Manchester Arena Attrocitities

Terry Durose, MCM Director

I’m working today hampered by a lingering sick headache and trying, not entirely successfully, to hold back tears.  Like many this morning I woke to the news that there had been a suspected terrorist attack on the Manchester Arena. Twenty two people lost their lives and dozens more have been injured. It’s impossible to estimate how many have been emotionally traumatised by this despicable, cowardly act.

 

The fact that the target was a pop concert, and one that would have been largely attended by young girls takes our disbelief and horror to a new level.  One wonders at what might have motivated such an atrocity. What cause could have possibly been furthered by such violence? What perceived benefit could there be, that might be worth killing children for or indeed dying for?

This may be incomprehensible to us but we should not be blind to a simple truth. These murders made perfect sense to the person or people that carried them out. Their thinking has been warped by a Satanic deception that makes it  seem honourable to them to kill children and destroy lives.

Many of us today are wondering what we can do to help. As Christians we have weapons of righteousness that must be brought to bear. We must continue to love those who consider themselves to be our enemies. We must pray. We must persevere in our duty to proclaim the Gospel.  Only then can we expect those whose understanding is shrouded in evil darkness  to see the one true light.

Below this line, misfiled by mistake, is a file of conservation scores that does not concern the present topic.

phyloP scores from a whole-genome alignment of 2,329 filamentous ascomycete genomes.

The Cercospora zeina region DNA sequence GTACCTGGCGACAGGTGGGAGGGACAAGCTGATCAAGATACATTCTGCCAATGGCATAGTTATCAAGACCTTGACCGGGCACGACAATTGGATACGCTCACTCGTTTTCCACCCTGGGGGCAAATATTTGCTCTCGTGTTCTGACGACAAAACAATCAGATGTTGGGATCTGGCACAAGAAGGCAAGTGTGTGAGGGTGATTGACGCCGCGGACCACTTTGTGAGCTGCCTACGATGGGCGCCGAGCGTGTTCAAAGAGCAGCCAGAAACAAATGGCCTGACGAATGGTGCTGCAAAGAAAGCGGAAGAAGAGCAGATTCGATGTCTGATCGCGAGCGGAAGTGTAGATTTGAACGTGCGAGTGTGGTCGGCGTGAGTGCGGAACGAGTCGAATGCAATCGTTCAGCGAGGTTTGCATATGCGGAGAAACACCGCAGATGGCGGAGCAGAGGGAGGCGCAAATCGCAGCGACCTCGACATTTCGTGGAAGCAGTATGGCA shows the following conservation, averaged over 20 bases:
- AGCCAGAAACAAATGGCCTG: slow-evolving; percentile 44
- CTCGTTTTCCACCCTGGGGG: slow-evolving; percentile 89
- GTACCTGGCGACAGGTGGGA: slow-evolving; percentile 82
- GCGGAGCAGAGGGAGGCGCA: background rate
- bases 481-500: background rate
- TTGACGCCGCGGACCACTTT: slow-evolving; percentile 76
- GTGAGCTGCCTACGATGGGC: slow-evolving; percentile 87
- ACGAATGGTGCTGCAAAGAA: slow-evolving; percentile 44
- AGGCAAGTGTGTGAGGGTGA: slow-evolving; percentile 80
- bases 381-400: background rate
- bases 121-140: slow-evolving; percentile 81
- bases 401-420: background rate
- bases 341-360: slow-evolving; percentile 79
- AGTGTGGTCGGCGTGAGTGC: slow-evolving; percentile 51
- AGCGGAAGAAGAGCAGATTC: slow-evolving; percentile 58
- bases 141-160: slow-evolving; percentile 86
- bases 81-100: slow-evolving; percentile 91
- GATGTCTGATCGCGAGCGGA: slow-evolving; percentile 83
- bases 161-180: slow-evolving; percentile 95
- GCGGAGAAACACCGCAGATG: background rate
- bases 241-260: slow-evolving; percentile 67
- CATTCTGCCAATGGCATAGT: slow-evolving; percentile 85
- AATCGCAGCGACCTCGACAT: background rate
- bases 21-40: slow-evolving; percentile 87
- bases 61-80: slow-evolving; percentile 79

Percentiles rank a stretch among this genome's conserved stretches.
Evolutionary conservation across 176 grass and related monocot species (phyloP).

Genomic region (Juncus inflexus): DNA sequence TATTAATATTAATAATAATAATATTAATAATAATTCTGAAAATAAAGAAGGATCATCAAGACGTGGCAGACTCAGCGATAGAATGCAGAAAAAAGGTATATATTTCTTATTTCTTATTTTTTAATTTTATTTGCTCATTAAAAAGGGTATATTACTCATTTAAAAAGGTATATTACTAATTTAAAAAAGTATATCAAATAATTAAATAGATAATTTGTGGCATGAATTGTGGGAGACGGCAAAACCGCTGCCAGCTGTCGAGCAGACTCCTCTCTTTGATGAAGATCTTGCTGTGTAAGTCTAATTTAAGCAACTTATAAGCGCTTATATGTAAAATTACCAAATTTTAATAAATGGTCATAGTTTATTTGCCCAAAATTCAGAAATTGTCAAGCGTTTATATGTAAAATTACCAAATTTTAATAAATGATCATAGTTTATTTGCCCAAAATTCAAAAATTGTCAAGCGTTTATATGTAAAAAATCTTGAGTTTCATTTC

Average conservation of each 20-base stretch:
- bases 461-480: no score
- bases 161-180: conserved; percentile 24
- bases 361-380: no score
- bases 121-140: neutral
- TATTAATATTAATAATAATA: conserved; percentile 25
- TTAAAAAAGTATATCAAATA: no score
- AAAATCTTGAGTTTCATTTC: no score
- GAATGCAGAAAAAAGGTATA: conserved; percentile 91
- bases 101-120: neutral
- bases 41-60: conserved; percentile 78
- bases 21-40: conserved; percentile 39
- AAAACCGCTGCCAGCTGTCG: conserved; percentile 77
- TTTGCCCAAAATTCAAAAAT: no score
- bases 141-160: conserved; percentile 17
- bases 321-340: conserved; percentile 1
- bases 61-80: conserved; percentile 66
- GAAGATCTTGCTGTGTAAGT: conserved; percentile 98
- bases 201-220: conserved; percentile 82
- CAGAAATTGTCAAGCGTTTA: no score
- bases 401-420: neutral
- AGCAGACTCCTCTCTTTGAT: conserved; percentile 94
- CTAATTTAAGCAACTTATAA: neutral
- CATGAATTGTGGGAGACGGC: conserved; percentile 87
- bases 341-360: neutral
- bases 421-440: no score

MCM’s Clear Message

Terry Durose, Director, MCM

It often astounds me how much effort we have to put into keeping people out of church.  As I am writing this piece two workmen are hard at work servicing the shutters that protect our church’s windows and doors.  The shutters may not be the prettiest things on earth but they are very necessary if we plan to keep our building safe.

Sadly, there may be barriers that stop people coming into church when we want them to attend.  People feel nervous when they first walk through the doors of a church and need to feel welcome.  A church member’s frowning face or a church full of cliques can be harder to get over than a barbed wire fence!

I have few anxieties on that front for my own church. On the whole we seem to be a friendly bunch who go out of our way to make people feel at home.  My concern is about getting believers out of church and into the community.

For the last ten years, MCM has been building its work on three missional concepts, Incarnation, Compassion, and Proclamation.  Incarnation is love entering the world of the people we want to reach.  Compassion is love responding to the unmet needs we encounter and Proclamation is love declaring the unsearchable riches of Christ.

Putting any of these concepts into practices requires a measure of courage, but in my experience Incarnation seems to be the hardest of the three.  To be intentionally and missionaly present amongst your friends, neighbours, workmates and even family requires a level of vulnerability that most of us would find uncomfortable.

And yet Jesus sends his followers out as lambs amongst wolves.  The clear message is that to be “sent out” by Jesus means that we will be vulnerable.

By the time the workmen have finished servicing the church shutters, I will feel that the church building is once again safe. That’s good. Church should be a safe place, at least in some respects.

However, church should not be a fortress where believers are barricaded in to keep them safe from the world.  We are a sent people.

by Terry Durose